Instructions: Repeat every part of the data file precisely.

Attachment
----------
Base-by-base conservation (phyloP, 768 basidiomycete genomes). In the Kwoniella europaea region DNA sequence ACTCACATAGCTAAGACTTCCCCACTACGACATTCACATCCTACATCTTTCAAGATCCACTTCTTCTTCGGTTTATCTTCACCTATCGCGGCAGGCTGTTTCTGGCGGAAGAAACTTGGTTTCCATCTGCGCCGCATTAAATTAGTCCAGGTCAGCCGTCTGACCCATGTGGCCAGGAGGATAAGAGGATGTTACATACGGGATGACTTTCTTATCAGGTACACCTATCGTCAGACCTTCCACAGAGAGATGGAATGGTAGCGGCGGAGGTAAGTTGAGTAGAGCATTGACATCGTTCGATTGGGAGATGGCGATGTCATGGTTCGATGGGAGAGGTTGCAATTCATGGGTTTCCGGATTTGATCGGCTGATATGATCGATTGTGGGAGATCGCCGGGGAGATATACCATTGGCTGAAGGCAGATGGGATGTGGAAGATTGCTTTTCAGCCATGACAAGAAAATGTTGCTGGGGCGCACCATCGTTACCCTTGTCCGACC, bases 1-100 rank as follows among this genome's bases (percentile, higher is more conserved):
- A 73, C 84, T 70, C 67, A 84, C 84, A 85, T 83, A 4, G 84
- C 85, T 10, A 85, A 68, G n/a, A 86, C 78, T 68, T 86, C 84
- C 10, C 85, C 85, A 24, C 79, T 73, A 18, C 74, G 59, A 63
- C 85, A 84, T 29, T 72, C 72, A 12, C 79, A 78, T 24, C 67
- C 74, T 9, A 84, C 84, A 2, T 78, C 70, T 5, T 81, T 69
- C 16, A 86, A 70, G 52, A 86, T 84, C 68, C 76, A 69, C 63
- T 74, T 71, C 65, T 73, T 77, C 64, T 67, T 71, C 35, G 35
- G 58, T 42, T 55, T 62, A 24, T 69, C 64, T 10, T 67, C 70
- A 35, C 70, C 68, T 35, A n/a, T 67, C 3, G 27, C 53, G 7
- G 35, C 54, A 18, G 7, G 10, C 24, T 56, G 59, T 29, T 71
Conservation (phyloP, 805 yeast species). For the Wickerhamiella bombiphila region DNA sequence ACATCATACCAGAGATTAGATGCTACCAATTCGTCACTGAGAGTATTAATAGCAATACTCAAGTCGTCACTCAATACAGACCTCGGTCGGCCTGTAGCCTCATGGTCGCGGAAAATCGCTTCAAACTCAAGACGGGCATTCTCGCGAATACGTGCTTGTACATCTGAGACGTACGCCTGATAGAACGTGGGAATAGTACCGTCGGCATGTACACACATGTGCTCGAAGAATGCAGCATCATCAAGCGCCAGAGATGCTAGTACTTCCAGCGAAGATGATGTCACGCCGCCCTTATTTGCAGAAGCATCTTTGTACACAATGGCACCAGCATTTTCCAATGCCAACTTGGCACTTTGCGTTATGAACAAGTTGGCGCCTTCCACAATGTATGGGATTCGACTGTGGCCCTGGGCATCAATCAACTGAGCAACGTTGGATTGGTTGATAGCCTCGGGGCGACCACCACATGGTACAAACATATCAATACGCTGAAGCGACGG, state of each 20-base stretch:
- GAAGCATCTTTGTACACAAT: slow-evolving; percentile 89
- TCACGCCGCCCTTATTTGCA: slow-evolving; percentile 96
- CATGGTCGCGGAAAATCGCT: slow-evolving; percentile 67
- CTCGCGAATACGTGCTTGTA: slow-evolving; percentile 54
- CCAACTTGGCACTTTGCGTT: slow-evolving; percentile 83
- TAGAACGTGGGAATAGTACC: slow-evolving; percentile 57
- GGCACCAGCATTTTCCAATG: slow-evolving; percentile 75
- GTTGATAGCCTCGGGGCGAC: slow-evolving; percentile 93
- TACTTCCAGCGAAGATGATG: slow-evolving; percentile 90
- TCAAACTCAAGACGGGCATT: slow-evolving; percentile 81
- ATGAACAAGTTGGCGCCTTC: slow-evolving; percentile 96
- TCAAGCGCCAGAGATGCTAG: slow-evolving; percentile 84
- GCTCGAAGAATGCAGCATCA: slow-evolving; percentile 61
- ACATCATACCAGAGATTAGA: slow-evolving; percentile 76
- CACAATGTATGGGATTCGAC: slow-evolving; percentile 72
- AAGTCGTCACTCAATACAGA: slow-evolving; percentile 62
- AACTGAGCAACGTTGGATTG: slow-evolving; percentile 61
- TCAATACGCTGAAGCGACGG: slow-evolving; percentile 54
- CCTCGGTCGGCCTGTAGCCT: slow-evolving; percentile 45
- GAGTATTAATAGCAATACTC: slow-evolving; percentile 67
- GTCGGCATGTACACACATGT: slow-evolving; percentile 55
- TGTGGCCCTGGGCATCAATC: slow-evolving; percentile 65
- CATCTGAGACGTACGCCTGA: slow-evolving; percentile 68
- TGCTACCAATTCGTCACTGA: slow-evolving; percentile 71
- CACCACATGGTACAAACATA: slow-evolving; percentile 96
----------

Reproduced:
Base-by-base conservation (phyloP, 768 basidiomycete genomes). In the Kwoniella europaea region DNA sequence ACTCACATAGCTAAGACTTCCCCACTACGACATTCACATCCTACATCTTTCAAGATCCACTTCTTCTTCGGTTTATCTTCACCTATCGCGGCAGGCTGTTTCTGGCGGAAGAAACTTGGTTTCCATCTGCGCCGCATTAAATTAGTCCAGGTCAGCCGTCTGACCCATGTGGCCAGGAGGATAAGAGGATGTTACATACGGGATGACTTTCTTATCAGGTACACCTATCGTCAGACCTTCCACAGAGAGATGGAATGGTAGCGGCGGAGGTAAGTTGAGTAGAGCATTGACATCGTTCGATTGGGAGATGGCGATGTCATGGTTCGATGGGAGAGGTTGCAATTCATGGGTTTCCGGATTTGATCGGCTGATATGATCGATTGTGGGAGATCGCCGGGGAGATATACCATTGGCTGAAGGCAGATGGGATGTGGAAGATTGCTTTTCAGCCATGACAAGAAAATGTTGCTGGGGCGCACCATCGTTACCCTTGTCCGACC, bases 1-100 rank as follows among this genome's bases (percentile, higher is more conserved):
- A 73, C 84, T 70, C 67, A 84, C 84, A 85, T 83, A 4, G 84
- C 85, T 10, A 85, A 68, G n/a, A 86, C 78, T 68, T 86, C 84
- C 10, C 85, C 85, A 24, C 79, T 73, A 18, C 74, G 59, A 63
- C 85, A 84, T 29, T 72, C 72, A 12, C 79, A 78, T 24, C 67
- C 74, T 9, A 84, C 84, A 2, T 78, C 70, T 5, T 81, T 69
- C 16, A 86, A 70, G 52, A 86, T 84, C 68, C 76, A 69, C 63
- T 74, T 71, C 65, T 73, T 77, C 64, T 67, T 71, C 35, G 35
- G 58, T 42, T 55, T 62, A 24, T 69, C 64, T 10, T 67, C 70
- A 35, C 70, C 68, T 35, A n/a, T 67, C 3, G 27, C 53, G 7
- G 35, C 54, A 18, G 7, G 10, C 24, T 56, G 59, T 29, T 71
Conservation (phyloP, 805 yeast species). For the Wickerhamiella bombiphila region DNA sequence ACATCATACCAGAGATTAGATGCTACCAATTCGTCACTGAGAGTATTAATAGCAATACTCAAGTCGTCACTCAATACAGACCTCGGTCGGCCTGTAGCCTCATGGTCGCGGAAAATCGCTTCAAACTCAAGACGGGCATTCTCGCGAATACGTGCTTGTACATCTGAGACGTACGCCTGATAGAACGTGGGAATAGTACCGTCGGCATGTACACACATGTGCTCGAAGAATGCAGCATCATCAAGCGCCAGAGATGCTAGTACTTCCAGCGAAGATGATGTCACGCCGCCCTTATTTGCAGAAGCATCTTTGTACACAATGGCACCAGCATTTTCCAATGCCAACTTGGCACTTTGCGTTATGAACAAGTTGGCGCCTTCCACAATGTATGGGATTCGACTGTGGCCCTGGGCATCAATCAACTGAGCAACGTTGGATTGGTTGATAGCCTCGGGGCGACCACCACATGGTACAAACATATCAATACGCTGAAGCGACGG, state of each 20-base stretch:
- GAAGCATCTTTGTACACAAT: slow-evolving; percentile 89
- TCACGCCGCCCTTATTTGCA: slow-evolving; percentile 96
- CATGGTCGCGGAAAATCGCT: slow-evolving; percentile 67
- CTCGCGAATACGTGCTTGTA: slow-evolving; percentile 54
- CCAACTTGGCACTTTGCGTT: slow-evolving; percentile 83
- TAGAACGTGGGAATAGTACC: slow-evolving; percentile 57
- GGCACCAGCATTTTCCAATG: slow-evolving; percentile 75
- GTTGATAGCCTCGGGGCGAC: slow-evolving; percentile 93
- TACTTCCAGCGAAGATGATG: slow-evolving; percentile 90
- TCAAACTCAAGACGGGCATT: slow-evolving; percentile 81
- ATGAACAAGTTGGCGCCTTC: slow-evolving; percentile 96
- TCAAGCGCCAGAGATGCTAG: slow-evolving; percentile 84
- GCTCGAAGAATGCAGCATCA: slow-evolving; percentile 61
- ACATCATACCAGAGATTAGA: slow-evolving; percentile 76
- CACAATGTATGGGATTCGAC: slow-evolving; percentile 72
- AAGTCGTCACTCAATACAGA: slow-evolving; percentile 62
- AACTGAGCAACGTTGGATTG: slow-evolving; percentile 61
- TCAATACGCTGAAGCGACGG: slow-evolving; percentile 54
- CCTCGGTCGGCCTGTAGCCT: slow-evolving; percentile 45
- GAGTATTAATAGCAATACTC: slow-evolving; percentile 67
- GTCGGCATGTACACACATGT: slow-evolving; percentile 55
- TGTGGCCCTGGGCATCAATC: slow-evolving; percentile 65
- CATCTGAGACGTACGCCTGA: slow-evolving; percentile 68
- TGCTACCAATTCGTCACTGA: slow-evolving; percentile 71
- CACCACATGGTACAAACATA: slow-evolving; percentile 96